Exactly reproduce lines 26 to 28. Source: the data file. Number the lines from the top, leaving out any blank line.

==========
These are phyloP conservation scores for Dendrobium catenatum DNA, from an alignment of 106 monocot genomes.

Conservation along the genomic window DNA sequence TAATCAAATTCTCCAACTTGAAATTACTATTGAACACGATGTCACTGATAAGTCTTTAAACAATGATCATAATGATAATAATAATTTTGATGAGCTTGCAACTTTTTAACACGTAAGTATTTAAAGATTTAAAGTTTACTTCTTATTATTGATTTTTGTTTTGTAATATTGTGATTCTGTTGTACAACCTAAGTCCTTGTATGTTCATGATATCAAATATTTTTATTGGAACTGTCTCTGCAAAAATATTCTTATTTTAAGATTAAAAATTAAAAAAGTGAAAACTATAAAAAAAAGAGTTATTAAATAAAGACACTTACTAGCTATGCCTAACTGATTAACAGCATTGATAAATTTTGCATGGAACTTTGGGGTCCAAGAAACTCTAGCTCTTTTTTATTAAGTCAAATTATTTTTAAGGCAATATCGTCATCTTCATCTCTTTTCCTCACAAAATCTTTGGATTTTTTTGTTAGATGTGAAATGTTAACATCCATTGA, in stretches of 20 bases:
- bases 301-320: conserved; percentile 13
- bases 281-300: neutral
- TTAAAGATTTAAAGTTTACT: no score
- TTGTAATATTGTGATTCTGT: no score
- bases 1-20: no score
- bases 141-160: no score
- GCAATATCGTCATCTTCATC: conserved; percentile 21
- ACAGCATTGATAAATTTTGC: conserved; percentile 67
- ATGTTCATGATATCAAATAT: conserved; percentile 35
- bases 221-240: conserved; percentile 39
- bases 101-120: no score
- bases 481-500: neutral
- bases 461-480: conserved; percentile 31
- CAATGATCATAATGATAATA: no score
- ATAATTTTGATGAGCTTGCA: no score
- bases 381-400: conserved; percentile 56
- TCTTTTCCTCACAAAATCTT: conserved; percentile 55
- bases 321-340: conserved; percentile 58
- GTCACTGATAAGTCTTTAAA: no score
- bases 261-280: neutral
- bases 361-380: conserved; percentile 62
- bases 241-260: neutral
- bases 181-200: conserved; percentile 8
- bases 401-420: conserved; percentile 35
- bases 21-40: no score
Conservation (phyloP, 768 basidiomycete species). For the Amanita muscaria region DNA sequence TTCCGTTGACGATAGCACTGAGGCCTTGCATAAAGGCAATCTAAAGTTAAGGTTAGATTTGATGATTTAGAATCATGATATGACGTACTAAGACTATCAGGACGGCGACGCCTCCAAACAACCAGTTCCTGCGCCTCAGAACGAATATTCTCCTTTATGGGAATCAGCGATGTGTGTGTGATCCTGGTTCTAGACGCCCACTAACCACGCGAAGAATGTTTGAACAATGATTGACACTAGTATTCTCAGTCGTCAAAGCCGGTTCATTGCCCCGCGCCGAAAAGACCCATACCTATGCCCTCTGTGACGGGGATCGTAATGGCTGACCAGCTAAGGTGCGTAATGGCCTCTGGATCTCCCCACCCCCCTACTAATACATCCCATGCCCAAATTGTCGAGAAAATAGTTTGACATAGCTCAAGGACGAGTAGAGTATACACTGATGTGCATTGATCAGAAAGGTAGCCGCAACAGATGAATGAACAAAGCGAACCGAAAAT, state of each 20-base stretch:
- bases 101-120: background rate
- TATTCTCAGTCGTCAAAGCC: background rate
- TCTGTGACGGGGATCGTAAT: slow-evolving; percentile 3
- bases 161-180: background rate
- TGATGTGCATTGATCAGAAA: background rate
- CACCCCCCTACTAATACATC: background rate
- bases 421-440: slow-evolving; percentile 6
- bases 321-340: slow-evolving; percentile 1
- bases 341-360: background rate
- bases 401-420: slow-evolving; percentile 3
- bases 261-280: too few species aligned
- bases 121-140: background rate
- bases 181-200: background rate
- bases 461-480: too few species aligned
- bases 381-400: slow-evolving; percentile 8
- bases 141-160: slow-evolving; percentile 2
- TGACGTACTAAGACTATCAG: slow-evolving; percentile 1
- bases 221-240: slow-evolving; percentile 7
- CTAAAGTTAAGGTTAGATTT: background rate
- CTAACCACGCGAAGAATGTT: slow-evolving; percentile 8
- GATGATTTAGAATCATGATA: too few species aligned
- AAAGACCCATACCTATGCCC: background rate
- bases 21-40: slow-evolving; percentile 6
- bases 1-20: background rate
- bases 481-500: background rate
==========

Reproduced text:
- bases 401-420: conserved; percentile 35
- bases 21-40: no score
Conservation (phyloP, 768 basidiomycete species). For the Amanita muscaria region DNA sequence TTCCGTTGACGATAGCACTGAGGCCTTGCATAAAGGCAATCTAAAGTTAAGGTTAGATTTGATGATTTAGAATCATGATATGACGTACTAAGACTATCAGGACGGCGACGCCTCCAAACAACCAGTTCCTGCGCCTCAGAACGAATATTCTCCTTTATGGGAATCAGCGATGTGTGTGTGATCCTGGTTCTAGACGCCCACTAACCACGCGAAGAATGTTTGAACAATGATTGACACTAGTATTCTCAGTCGTCAAAGCCGGTTCATTGCCCCGCGCCGAAAAGACCCATACCTATGCCCTCTGTGACGGGGATCGTAATGGCTGACCAGCTAAGGTGCGTAATGGCCTCTGGATCTCCCCACCCCCCTACTAATACATCCCATGCCCAAATTGTCGAGAAAATAGTTTGACATAGCTCAAGGACGAGTAGAGTATACACTGATGTGCATTGATCAGAAAGGTAGCCGCAACAGATGAATGAACAAAGCGAACCGAAAAT, state of each 20-base stretch: